Powerful Data: Smart Sensors to Improve EV Efficiency0

Ysabel Yates | Tue Aug 14 2012

Batteries power electric vehicles but they also limit EVs — they’re heavy, expensive and only store enough power to travel about a hundred miles. But creating a more energy-efficient battery is harder than it seems. That’s why researchers from GE Global Research are pioneering technology to get the answers straight from the source.

A new class of smart battery sensors will use real-time analytics to determine the battery’s state of health to preserve power and better inform drivers about range. Researchers are hoping this will ultimately help extend battery life and drive better performance in EVs.

Dr. Aaron Knobloch, principal investigator and mechanical engineer at GE Global Research, says a greater understanding of the battery’s health and state of charge is a key to improving energy efficiency. “Once we understand battery health in real time, we can control the battery to improve performance,” he says. “Or conversely, we’ll also know when to pull back to get more life.”

On current sensing systems, the location of sensors and the data they collect are often at odds. For example, temperature measurements are often made in locations far from the battery’s hottest point near the exterior of the pack, says Knobloch. GE will employ smaller, ultrathin sensors that can be located near the hottest regions of the cell .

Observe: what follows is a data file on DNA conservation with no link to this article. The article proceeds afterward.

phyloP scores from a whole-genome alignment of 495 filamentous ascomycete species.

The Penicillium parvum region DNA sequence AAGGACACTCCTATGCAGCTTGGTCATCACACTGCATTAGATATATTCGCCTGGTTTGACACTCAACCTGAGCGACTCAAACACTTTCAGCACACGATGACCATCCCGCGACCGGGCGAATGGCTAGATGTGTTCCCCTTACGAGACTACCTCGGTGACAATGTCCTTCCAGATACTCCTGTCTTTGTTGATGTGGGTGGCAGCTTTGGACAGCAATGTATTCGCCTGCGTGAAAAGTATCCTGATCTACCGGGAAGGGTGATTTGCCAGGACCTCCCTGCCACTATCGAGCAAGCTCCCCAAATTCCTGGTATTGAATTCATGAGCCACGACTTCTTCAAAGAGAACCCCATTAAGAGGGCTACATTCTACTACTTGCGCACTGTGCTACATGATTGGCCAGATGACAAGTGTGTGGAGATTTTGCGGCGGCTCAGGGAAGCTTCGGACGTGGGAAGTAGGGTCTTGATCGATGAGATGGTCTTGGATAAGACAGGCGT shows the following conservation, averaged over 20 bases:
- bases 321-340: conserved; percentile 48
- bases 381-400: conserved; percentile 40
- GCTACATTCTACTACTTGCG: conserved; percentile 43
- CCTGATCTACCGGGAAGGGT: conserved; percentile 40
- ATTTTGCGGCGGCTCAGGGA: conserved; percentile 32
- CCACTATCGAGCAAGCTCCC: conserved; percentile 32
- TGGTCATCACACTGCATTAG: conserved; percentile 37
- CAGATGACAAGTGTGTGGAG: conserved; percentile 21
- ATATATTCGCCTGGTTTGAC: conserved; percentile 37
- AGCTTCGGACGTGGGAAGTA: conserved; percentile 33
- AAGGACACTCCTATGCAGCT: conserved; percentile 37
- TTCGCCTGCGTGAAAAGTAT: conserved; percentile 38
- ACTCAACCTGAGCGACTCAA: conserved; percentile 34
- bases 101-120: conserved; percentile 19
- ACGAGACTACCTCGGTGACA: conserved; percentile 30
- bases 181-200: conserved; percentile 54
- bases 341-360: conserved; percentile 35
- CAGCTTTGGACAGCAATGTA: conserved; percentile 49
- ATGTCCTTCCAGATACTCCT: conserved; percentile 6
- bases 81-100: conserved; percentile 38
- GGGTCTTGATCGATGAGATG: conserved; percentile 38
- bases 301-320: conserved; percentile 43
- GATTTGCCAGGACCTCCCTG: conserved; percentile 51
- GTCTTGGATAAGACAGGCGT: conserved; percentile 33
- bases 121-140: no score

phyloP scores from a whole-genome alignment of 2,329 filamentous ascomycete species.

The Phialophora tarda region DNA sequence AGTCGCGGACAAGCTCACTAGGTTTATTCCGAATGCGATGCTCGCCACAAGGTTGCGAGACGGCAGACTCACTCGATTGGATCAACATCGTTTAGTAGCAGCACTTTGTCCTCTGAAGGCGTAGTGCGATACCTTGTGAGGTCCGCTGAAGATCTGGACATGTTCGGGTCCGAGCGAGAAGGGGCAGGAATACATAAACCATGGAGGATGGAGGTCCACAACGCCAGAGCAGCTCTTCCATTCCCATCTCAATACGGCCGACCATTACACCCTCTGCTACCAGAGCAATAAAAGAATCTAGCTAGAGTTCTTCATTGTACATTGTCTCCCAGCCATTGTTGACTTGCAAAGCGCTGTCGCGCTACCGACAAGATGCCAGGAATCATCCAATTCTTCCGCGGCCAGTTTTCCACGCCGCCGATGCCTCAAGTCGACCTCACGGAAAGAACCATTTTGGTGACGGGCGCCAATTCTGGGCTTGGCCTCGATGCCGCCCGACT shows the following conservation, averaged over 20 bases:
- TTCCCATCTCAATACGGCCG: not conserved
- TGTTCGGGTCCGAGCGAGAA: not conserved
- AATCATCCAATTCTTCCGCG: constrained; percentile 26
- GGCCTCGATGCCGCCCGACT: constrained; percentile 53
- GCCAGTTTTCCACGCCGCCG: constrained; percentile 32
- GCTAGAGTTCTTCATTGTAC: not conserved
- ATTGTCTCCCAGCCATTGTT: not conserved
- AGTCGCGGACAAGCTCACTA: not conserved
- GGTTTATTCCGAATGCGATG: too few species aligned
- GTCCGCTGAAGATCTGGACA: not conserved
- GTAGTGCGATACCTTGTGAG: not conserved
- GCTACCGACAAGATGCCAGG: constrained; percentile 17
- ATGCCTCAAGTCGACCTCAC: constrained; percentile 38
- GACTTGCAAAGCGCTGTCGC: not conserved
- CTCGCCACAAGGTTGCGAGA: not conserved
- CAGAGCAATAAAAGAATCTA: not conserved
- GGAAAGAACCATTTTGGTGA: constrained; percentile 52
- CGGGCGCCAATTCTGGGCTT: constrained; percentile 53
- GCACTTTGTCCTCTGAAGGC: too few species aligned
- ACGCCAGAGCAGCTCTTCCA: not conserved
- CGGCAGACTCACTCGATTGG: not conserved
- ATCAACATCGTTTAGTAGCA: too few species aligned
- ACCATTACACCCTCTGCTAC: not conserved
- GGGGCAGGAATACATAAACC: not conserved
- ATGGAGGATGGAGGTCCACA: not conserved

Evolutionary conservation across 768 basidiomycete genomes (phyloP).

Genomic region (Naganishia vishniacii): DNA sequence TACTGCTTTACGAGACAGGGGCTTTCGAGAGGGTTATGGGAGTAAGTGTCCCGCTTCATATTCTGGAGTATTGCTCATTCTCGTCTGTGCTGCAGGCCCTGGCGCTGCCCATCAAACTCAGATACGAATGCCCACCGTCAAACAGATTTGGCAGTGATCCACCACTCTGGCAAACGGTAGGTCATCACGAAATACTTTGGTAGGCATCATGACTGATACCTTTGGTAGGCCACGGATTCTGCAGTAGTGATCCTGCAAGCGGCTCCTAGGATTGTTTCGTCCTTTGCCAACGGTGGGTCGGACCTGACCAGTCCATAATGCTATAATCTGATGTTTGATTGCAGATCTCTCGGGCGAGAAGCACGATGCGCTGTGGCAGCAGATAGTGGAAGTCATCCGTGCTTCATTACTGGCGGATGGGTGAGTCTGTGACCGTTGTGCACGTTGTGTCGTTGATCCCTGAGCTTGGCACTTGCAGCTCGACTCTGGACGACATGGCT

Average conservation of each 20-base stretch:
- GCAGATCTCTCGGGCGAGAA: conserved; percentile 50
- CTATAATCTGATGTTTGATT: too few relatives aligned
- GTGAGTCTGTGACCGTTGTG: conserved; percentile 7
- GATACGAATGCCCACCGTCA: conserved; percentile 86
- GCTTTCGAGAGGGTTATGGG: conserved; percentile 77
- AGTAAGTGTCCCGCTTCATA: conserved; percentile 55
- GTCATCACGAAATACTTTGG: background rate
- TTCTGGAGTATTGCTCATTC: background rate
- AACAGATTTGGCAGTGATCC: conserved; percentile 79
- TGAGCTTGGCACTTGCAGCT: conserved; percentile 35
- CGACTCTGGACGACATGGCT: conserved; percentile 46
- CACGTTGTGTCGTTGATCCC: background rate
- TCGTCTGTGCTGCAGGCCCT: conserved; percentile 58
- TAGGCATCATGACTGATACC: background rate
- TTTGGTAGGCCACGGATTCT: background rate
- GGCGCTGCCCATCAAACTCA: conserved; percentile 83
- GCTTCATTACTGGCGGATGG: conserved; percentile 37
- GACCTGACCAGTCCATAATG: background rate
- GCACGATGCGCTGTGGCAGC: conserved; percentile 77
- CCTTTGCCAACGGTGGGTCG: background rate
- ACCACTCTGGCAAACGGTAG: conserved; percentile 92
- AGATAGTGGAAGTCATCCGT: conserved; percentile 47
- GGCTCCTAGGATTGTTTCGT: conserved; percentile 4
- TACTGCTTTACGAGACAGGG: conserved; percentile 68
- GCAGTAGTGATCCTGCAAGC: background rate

Data from the sensors could improve the performance, increase the amount of power, or lengthen the life of the battery.

Through integrating a series of tiny sensors, the system will be able to take more accurate measurements, as well as receive information on previously unmeasurable vital signs, such as pressure.

“This new system allows more observability about what is going on in the cell,” says Knobloch. “Data from the sensors could improve the performance, increase the amount of power, or lengthen the life of the battery.”

The U.S. government’s Advanced Research Projects Agency for Energy (ARPA-E) is providing $3.1 million to fund the three year project. The agency, part of the Department of Energy and modeled after DARPA, funds long-term studies on transformational technology in energy innovation.

At the conclusion of the three-year study, Ford will test the prototype sensors in one of its EV vehicles.

Professors from the University of Michigan’s Automotive Research Center are also participating in the research by designing battery models and algorithms which use the sensor data.

The new battery sensing system is just one way big data is leading to greater energy efficiency. The system is part of GE’s development of the “Industrial Internet”, an initiative to gather data from industrial equipment – ranging from batteries to gas turbines – to analyze energy use and improve performance.

Top image: A prototype of the ultrathin, smart EV sensor. Courtesy Dr. Aaron Knobloch.